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Developing a Trading Style

Master Traders develop a style that is a reflection of their education and character. Most individual trading styles are either positional or combinational and, rarely, a synthesis of both. However, there are other styles. 

Positional traders take x amount of positions within a specific price area where the market is thought to be favorable to their trading strategy. This may occur on short term weakness when the longer trends are bullish. A known risk is assumed for a specific profit taking area. Positions remain until the losses or profits are taken or the price action analysis negates the trading strategy. 

Combinational traders do not have the patience of positional traders, and want immediate profitable results or will exit the market quickly. These traders add additional orders as the market moves their way, building up large positions for fast two- to six-day price moves, then take profits and exit the market.

A third type of trader is a system trader, who adheres to a trading system discipline.

A fourth type of trader is the method trader. Methods differ from systems in that a method can be traded either as a system with no discretion, or traded with discretionary intervention. A method allows for a trader to be able to change parameters. A method gives full-disclosure of all its parameters and the logic behind the method. It should be realized that both systems and methods are based not so much upon a rationale as they are upon pure statistics, i.e., when a certain setup or pattern occurs, and you behave in a certain way, the result is statistically in accordance with the probable outcome.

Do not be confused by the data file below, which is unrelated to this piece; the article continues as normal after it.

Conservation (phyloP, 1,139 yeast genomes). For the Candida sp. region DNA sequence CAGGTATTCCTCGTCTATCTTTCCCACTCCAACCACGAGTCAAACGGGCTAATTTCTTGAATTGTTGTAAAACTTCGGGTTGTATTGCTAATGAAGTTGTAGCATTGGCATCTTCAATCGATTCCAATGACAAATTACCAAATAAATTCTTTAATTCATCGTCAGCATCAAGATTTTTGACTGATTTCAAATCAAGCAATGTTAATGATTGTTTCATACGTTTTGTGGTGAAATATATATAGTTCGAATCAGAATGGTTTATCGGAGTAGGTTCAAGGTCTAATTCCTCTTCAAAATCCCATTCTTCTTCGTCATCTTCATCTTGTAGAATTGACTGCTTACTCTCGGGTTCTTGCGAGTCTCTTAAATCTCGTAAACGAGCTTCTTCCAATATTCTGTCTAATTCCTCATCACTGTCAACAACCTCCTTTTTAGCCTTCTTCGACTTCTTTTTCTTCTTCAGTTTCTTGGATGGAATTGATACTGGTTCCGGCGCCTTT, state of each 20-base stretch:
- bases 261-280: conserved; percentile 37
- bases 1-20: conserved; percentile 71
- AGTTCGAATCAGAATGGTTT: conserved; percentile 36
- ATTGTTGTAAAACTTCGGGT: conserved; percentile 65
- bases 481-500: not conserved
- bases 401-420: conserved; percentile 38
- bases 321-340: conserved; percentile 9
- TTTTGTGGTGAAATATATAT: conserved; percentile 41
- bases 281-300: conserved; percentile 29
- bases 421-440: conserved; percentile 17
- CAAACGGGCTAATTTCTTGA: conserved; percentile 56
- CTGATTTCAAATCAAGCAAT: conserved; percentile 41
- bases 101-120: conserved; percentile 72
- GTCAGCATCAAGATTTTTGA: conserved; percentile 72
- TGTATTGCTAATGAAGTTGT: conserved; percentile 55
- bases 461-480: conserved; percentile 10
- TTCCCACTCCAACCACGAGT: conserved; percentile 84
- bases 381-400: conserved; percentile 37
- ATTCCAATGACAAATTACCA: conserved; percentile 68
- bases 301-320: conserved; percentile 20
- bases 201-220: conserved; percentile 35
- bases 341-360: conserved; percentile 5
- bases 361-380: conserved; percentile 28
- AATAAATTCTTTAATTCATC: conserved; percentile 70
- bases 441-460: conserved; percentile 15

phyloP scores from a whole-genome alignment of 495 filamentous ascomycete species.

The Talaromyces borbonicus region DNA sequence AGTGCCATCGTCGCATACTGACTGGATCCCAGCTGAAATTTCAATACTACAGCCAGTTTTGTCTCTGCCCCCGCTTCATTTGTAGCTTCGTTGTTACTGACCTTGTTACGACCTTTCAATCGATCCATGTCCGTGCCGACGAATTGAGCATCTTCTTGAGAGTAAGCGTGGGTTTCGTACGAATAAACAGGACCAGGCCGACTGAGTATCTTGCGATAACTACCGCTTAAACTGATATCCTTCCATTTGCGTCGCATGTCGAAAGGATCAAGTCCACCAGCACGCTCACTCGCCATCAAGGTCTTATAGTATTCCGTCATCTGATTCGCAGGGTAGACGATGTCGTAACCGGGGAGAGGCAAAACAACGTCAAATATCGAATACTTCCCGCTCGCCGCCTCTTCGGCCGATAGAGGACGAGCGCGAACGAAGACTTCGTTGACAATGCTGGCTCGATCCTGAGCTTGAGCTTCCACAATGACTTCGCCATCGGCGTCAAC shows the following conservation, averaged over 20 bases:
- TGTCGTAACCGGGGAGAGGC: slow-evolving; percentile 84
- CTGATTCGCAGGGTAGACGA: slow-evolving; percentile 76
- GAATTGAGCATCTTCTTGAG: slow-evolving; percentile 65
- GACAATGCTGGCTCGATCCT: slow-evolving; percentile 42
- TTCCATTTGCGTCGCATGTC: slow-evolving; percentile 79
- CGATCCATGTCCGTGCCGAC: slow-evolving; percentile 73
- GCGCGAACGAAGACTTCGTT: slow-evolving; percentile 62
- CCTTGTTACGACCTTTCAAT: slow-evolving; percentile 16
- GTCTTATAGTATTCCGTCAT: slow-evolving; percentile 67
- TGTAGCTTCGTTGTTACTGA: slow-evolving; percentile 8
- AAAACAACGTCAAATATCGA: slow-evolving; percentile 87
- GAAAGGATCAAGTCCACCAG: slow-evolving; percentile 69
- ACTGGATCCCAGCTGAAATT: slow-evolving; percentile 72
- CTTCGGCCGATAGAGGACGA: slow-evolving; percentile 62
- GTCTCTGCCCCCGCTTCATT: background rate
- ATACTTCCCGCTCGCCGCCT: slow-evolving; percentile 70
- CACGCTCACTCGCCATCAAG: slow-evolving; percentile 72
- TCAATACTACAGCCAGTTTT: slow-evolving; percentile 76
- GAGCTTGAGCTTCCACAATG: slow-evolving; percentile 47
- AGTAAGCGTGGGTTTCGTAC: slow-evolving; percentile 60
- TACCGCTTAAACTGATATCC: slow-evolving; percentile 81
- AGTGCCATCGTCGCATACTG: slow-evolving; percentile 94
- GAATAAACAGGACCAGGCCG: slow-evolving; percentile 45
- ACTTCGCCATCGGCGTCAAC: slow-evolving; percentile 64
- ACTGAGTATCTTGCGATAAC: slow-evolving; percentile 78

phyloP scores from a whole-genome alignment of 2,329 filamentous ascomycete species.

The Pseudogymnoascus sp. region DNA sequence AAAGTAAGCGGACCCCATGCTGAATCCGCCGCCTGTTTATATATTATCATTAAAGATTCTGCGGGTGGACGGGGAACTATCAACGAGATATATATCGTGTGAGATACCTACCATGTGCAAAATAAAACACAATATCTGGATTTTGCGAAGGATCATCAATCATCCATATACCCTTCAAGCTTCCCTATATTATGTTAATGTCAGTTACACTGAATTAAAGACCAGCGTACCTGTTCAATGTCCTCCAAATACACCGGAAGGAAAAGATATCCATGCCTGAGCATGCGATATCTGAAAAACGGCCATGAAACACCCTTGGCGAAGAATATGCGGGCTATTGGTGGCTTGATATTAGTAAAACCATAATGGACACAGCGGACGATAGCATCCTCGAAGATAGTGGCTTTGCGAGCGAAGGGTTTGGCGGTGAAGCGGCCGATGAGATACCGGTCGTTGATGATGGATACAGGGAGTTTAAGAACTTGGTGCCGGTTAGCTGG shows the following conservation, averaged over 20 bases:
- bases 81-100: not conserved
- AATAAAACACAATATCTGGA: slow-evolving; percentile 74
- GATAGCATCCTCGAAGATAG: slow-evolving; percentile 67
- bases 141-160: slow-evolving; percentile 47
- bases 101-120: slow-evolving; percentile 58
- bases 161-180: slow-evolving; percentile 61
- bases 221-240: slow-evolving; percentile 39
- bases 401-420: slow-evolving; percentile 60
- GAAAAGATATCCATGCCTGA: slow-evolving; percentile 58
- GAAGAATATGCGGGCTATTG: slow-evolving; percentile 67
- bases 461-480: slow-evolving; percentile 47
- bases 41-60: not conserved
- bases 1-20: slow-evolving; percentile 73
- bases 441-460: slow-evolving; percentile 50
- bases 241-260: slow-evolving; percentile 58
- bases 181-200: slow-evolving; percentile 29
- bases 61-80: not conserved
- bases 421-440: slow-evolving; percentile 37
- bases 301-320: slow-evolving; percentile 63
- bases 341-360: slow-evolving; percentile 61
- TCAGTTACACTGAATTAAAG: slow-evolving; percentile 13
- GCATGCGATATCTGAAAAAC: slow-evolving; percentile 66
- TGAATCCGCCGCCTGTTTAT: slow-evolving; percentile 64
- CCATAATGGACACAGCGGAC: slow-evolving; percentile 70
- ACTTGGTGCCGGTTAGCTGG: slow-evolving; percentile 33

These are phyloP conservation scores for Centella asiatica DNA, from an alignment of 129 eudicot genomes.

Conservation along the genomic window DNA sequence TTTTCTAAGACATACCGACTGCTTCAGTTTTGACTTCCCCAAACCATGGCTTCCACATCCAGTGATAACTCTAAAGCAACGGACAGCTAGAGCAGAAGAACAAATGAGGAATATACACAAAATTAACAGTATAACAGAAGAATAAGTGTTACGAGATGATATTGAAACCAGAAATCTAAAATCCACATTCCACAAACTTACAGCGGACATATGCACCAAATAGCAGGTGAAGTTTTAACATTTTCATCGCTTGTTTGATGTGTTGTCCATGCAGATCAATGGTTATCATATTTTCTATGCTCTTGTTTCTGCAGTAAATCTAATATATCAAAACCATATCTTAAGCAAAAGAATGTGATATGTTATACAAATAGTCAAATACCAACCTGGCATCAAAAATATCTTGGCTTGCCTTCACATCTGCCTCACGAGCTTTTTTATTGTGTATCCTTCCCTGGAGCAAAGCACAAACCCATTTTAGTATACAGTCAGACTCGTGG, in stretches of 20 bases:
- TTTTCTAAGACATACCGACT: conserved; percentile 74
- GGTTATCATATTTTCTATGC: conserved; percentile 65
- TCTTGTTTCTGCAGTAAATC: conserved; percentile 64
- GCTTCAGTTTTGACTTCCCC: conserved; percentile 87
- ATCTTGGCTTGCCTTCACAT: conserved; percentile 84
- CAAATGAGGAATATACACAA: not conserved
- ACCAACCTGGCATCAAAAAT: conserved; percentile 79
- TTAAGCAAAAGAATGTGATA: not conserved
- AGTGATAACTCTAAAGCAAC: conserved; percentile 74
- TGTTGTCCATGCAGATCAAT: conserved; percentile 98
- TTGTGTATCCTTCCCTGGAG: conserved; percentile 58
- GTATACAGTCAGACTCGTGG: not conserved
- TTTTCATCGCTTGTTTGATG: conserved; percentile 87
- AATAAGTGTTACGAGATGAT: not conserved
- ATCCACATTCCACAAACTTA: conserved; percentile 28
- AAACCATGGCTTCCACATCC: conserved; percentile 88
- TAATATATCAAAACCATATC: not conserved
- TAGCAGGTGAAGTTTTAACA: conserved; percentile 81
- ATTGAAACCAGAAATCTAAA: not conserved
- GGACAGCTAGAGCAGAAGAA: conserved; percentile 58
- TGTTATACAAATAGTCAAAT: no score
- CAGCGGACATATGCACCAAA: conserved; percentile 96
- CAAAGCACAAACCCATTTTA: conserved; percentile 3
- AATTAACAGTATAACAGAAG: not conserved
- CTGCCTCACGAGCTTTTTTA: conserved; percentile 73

The complete trader is able to combine all or parts of the above approaches with his own style. Trading mastery combines observation, scientific knowledge, good judgment, intuition, and creative instincts with decisive action.

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Saturday, 25 November 2017

Derivative transactions, including futures, are complex and carry a high degree of risk. They are intended for sophisticated investors and are not suitable for everyone. There are numerous other factors related to the markets in general or to the implementation of any specific trading program which cannot be fully accounted for in the preparation of hypothetical performance results, and all of which can adversely affect actual trading results. For more information, see the Risk Disclosure Statement for Futures and Options.